Monday, September 25, 2017

Rock Partridges, Rock Nuthatches and Ancient (stone) Temples

A Weekend Birding in Greece

So what to do when you find yourself with a free weekend on a business trip to Europe?  Not the most productive continent for potential life birds for me but it gave me a chance to go somewhere interesting, and if I could add a few life birds while I was there, so much the better.  After considering several possible countries - Spain? Portugal? Tunisia? - I settled on Greece, and flew down to Athens for two days of birding with Lefteris Stavrakas a local hot-shot birder who'd arranged a quick hit trip for me focussing on a handful of possible life birds.

Friday, September 22 - Sounio, Messolonghi and Kleisoura Gorge

We started the trip at dawn on day one birding near the Temple of Poseidon on rocky slope overlooking the Agean Sea .... how perfect a start to a Greek birding trip was that?  Our target here wasn't very exciting, but we soon managed to find a family group of Chukars (Life bird number 4,030) and duly added it to my life list.  Chukar is a widely introduced game bird (for shooting) and can be found across Europe and the American West ... I'd just never managed to bump into one.  These Chukars were introduced too, but common and established breeders (they occur in their native range on the near-by Greek islands and were introduced to the mainland when the native Rock Partridges got scarce due to hunting pressure) but I had to count one for the list at some point so I chose to take these for my life birds.  I felt a little dirty, but got over it and moved on fairly quickly, after all, I'll never have to life list Chukar again..

Next stop, after a longish drive, was the lagoon complex at Messolonghi which was simply stuffed with birds.  Shorebird migration was in full swing and we saw 22 species of shorebirds, including Broad-billed Sandpiper, and a wide range of waterbirds of various sorts.  My target bird here was Dalmatian Pelican (4,031) and we quickly saw four of these giant waterbirds along with a lot of ducks, terns, gulls, flamingos and a good scattering of migrant passerines.  A very birdy spot indeed.

Dalmatian Pelican (above) and Greater Flamingo

I also got my third life bird of the trip here when we tracked down some Western Rock Nuthatches (4,032) near the fascinating mud nest they'd presumably used this year.  This species was common and very vocal here, indeed we saw or heard a lot over the weekend, but seeing them around their amazing mud nest was a great way to add a species.  A very cool bird.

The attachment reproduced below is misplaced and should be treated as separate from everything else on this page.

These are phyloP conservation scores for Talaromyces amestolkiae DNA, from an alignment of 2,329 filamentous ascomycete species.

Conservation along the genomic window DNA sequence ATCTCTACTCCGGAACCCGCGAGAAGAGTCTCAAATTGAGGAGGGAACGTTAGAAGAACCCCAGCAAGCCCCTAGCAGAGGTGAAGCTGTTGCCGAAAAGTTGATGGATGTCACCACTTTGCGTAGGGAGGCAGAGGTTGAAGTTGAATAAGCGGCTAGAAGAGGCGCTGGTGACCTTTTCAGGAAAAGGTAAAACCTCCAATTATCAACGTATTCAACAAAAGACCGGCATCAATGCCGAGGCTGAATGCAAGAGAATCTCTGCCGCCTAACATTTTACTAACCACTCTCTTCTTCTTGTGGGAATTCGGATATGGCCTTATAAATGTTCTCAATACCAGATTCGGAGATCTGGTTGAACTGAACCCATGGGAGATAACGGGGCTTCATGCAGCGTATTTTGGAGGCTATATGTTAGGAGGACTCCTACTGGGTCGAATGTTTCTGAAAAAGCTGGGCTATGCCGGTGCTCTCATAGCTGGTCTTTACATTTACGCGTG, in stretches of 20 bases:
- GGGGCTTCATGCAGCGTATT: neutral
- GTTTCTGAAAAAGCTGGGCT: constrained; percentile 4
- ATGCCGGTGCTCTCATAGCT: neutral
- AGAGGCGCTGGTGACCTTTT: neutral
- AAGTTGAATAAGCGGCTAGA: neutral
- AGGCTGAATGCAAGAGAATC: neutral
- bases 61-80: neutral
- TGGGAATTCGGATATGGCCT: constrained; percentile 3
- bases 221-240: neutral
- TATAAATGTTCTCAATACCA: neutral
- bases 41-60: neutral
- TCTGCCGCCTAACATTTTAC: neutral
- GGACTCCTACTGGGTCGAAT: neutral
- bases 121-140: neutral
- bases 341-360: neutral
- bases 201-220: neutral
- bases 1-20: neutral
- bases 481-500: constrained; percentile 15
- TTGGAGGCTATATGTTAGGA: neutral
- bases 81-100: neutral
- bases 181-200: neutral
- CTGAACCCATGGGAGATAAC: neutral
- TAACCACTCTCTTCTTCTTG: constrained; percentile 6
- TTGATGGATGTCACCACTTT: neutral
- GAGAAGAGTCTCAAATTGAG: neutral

Western Rock Nuthatch and Western Rock Nuthatch nest

Black-Eared Wheatear
Last stop of the day was a stake-out (I haven't been doing well at stake-outs recently) where a Cinereous Vulture had been roosting with some Eurasian Griffons (Vultures) on the cliffs at a gorge.  We gave the bird a lot of time, enjoyed great views of the Griffons, increasingly rare given the global vulture collapse, and saw a good range of other raptors.  Our target bird however, did not show up, maintaining a tradition of me not seeing this species in places (Spain, China, etc.) where I could have done so. Ho hum ....

Saturday, September 23 - Nafpaktos, Kopaida, Athens

After spending the night in the grandly named, but rather basic, Hotel Aphrodite in Nafpaktos (not that I cared, I could have slept anywhere at that point I was so tired), we got up early and headed East along the coast road hoping for two more of my target birds.  We stopped at a small village and started birding the rocky cliffs and olive groves around it hoping for one target but quickly lucked out with another one when a very vocal Sombre Tit (4,033) popped up in an olive tree.

Bad record shot of a Sombre Tit
Pushing uphill we played recordings of what we though might be the most challenging target bird of the trip - scarce, heavily hunted and therefore very shy - and were rewarded (and a bit shocked) not long after when a Rock Partridge (4,034) called back.   Now all we had to do was see the bird .... somewhere up on a vast rocky slope above us.  In the end, persistence paid off and I caught a glimpse of movement well up the hill-side and was able to train the scope on a clearing in time to see a family group of partridges scuttle through it.  I was thrilled at the sighting, but mostly relieved that I didn't have to climb that slope to look for the birds.  Definitely the highlight of the weekend for me.

Can you see the Rock Partridge in this photo?
The Rock Partridges turned out to be the last lifer of the trip.  We spent a lot of time at the Plain of Kopaida looking for, and not seeing Long-legged Buzzard (although we saw a lot of other birds) and hit some coastal and woodland spots in search of year birds for me.  In all we saw 112 species, 5 life birds and 76 year birds, not bad for a weekend.

Red-footed Falcon at the Plain of Kopaida
By the time I got the Athens airport I was exhausted.  Two full days of birding on not a lot of sleep and a long flight back to New York ahead of me.  I guess I'm not as young as I used to be, but was it worth it?  Yep, it certainly was ....

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